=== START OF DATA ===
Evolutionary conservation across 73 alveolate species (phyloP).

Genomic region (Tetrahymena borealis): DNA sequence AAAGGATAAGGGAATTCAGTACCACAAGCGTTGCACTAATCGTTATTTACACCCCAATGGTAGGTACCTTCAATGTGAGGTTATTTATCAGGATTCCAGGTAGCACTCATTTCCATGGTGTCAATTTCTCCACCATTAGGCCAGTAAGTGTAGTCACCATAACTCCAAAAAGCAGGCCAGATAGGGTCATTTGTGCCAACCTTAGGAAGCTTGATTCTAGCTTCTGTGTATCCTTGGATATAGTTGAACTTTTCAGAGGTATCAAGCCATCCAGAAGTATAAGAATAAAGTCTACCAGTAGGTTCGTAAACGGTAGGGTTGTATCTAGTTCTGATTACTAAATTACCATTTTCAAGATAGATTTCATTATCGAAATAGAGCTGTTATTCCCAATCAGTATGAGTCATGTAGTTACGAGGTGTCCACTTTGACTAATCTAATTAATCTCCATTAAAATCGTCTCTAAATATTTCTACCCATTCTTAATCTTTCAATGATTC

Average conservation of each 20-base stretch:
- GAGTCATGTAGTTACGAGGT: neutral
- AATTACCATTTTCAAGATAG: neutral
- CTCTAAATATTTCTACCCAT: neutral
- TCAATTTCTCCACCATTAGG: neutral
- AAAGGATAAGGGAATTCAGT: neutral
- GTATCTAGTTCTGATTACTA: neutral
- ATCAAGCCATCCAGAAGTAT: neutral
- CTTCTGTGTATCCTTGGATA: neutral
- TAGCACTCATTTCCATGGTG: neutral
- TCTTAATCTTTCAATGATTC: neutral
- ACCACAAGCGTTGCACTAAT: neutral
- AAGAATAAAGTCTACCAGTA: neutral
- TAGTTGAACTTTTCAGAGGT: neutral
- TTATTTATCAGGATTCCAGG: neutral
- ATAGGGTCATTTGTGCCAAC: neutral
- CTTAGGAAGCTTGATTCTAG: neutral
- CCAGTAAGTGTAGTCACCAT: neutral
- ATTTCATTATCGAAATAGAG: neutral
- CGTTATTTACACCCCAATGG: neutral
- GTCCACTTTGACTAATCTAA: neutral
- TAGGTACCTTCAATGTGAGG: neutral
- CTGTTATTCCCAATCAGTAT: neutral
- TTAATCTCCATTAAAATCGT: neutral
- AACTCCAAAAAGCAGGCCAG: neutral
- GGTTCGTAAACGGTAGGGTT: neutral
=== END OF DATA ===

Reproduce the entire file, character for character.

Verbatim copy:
Evolutionary conservation across 73 alveolate species (phyloP).

Genomic region (Tetrahymena borealis): DNA sequence AAAGGATAAGGGAATTCAGTACCACAAGCGTTGCACTAATCGTTATTTACACCCCAATGGTAGGTACCTTCAATGTGAGGTTATTTATCAGGATTCCAGGTAGCACTCATTTCCATGGTGTCAATTTCTCCACCATTAGGCCAGTAAGTGTAGTCACCATAACTCCAAAAAGCAGGCCAGATAGGGTCATTTGTGCCAACCTTAGGAAGCTTGATTCTAGCTTCTGTGTATCCTTGGATATAGTTGAACTTTTCAGAGGTATCAAGCCATCCAGAAGTATAAGAATAAAGTCTACCAGTAGGTTCGTAAACGGTAGGGTTGTATCTAGTTCTGATTACTAAATTACCATTTTCAAGATAGATTTCATTATCGAAATAGAGCTGTTATTCCCAATCAGTATGAGTCATGTAGTTACGAGGTGTCCACTTTGACTAATCTAATTAATCTCCATTAAAATCGTCTCTAAATATTTCTACCCATTCTTAATCTTTCAATGATTC

Average conservation of each 20-base stretch:
- GAGTCATGTAGTTACGAGGT: neutral
- AATTACCATTTTCAAGATAG: neutral
- CTCTAAATATTTCTACCCAT: neutral
- TCAATTTCTCCACCATTAGG: neutral
- AAAGGATAAGGGAATTCAGT: neutral
- GTATCTAGTTCTGATTACTA: neutral
- ATCAAGCCATCCAGAAGTAT: neutral
- CTTCTGTGTATCCTTGGATA: neutral
- TAGCACTCATTTCCATGGTG: neutral
- TCTTAATCTTTCAATGATTC: neutral
- ACCACAAGCGTTGCACTAAT: neutral
- AAGAATAAAGTCTACCAGTA: neutral
- TAGTTGAACTTTTCAGAGGT: neutral
- TTATTTATCAGGATTCCAGG: neutral
- ATAGGGTCATTTGTGCCAAC: neutral
- CTTAGGAAGCTTGATTCTAG: neutral
- CCAGTAAGTGTAGTCACCAT: neutral
- ATTTCATTATCGAAATAGAG: neutral
- CGTTATTTACACCCCAATGG: neutral
- GTCCACTTTGACTAATCTAA: neutral
- TAGGTACCTTCAATGTGAGG: neutral
- CTGTTATTCCCAATCAGTAT: neutral
- TTAATCTCCATTAAAATCGT: neutral
- AACTCCAAAAAGCAGGCCAG: neutral
- GGTTCGTAAACGGTAGGGTT: neutral